How To Keep Mold Out Of Your Bathroom—Even Without An Exhaust Fan
With all the shower running, toilet flushing, and faucet turning happening in our bathrooms, the air in there is constantly being flooded with water particles. And unfortunately, more moisture means more opportunities for mold to sneak in and start growing in our safe-havens.
All it takes is 24 to 48 hours for a mold spore to put down roots and spread, releasing more spores into your air in the process. Some species also release microscopic particles called mycotoxins when they feel threatened, which is a double whammy for the indoor air quality and your health. That’s why it’s important to maintain good airflow in the bathroom at all times. This requires actively replacing its moisture-filled air with drier air from outside of the water-prone room. Less moisture means fewer opportunities for mold to start growing and spreading.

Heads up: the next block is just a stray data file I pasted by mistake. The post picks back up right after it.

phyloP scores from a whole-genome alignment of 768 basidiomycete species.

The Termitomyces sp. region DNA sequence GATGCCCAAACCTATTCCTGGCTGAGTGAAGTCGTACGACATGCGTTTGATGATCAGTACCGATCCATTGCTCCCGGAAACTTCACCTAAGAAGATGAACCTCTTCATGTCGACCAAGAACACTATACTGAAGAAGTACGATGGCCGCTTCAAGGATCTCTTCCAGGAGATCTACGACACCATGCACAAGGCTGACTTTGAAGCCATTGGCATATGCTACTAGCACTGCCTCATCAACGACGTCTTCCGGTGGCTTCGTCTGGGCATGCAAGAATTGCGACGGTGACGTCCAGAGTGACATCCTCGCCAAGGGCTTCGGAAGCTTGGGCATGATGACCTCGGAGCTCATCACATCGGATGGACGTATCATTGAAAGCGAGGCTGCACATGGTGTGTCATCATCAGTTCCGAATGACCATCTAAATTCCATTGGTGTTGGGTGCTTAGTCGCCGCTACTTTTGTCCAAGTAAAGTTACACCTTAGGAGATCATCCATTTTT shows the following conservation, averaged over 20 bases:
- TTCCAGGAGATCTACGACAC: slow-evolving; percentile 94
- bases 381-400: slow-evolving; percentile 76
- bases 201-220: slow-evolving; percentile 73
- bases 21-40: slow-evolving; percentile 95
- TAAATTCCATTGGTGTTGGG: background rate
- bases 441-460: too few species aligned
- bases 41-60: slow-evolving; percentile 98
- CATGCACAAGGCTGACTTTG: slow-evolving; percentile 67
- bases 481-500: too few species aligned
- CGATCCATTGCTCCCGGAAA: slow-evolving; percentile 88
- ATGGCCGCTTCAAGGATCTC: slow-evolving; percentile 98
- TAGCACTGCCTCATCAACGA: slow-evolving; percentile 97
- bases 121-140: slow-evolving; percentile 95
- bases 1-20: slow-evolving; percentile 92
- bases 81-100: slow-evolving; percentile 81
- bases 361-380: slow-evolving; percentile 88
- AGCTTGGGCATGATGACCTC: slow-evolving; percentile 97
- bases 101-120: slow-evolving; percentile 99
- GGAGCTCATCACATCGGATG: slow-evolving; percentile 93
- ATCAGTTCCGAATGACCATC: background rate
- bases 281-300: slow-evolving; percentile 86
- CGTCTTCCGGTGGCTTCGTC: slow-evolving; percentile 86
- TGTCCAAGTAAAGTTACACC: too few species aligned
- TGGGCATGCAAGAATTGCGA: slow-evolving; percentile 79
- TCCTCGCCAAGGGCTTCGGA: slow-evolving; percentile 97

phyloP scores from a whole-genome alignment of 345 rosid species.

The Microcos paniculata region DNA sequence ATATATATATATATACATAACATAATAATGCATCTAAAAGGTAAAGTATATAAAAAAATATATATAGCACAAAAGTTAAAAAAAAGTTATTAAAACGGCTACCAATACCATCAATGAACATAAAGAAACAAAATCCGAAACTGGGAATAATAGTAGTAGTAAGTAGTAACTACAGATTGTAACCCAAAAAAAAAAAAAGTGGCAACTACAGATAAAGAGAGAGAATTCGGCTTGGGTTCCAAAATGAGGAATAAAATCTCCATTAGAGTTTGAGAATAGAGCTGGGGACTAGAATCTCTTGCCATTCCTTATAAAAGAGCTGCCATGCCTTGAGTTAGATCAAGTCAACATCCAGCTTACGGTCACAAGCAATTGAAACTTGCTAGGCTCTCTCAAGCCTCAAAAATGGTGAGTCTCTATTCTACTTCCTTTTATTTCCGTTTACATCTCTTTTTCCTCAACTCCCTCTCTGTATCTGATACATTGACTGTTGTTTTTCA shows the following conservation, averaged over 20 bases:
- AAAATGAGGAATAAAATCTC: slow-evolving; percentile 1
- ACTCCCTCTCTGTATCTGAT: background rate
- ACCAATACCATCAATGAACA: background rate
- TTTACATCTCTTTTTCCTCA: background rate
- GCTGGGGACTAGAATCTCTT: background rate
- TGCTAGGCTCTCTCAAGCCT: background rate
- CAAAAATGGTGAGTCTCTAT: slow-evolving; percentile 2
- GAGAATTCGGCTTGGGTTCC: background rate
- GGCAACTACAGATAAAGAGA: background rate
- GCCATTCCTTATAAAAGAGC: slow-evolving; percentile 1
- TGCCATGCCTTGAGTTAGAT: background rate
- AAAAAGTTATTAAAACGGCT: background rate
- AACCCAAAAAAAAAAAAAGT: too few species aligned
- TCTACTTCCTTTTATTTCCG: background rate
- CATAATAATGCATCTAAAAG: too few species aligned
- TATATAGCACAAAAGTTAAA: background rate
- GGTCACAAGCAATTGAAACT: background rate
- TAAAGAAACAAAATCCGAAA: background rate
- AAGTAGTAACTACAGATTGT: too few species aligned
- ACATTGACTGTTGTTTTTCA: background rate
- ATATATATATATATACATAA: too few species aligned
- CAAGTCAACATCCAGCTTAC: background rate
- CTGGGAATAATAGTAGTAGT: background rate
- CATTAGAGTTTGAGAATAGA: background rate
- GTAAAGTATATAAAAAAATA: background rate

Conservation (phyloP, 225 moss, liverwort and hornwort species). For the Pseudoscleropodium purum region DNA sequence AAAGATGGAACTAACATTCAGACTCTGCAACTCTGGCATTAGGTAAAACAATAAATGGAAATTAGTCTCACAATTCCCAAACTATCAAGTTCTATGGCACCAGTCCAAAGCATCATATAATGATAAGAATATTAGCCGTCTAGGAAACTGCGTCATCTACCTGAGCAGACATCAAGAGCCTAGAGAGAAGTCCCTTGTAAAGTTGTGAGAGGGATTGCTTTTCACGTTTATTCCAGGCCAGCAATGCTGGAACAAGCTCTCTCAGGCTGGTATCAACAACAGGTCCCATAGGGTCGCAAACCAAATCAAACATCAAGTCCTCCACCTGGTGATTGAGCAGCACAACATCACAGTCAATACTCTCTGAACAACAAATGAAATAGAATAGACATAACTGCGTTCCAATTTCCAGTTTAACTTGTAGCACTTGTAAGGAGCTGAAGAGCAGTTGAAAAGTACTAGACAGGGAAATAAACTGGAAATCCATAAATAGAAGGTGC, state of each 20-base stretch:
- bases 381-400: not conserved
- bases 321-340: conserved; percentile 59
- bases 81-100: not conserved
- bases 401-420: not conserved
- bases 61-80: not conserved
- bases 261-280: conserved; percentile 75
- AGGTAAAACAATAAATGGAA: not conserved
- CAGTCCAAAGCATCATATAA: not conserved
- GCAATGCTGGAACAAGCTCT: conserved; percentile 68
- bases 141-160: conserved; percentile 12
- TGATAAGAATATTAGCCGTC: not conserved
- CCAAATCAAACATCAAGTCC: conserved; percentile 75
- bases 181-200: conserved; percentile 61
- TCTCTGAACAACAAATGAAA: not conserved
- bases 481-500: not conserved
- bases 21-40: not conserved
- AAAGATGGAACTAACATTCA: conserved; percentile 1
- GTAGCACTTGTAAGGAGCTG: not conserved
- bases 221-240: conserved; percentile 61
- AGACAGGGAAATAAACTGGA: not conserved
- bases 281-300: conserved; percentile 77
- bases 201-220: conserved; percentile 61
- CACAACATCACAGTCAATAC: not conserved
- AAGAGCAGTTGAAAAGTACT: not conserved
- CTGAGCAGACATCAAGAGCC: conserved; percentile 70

The U.S. Environmental Protection Agency recommends keeping indoor humidity levels between 30 and 50 percent to prevent mold, so keep that in mind for your target level. How you go about achieving this percentage will depend on whether your bathroom has an exhaust fan and/ or window.
Here are some top tips for maintaining good airflow in your bathroom after bathing, no matter your setup.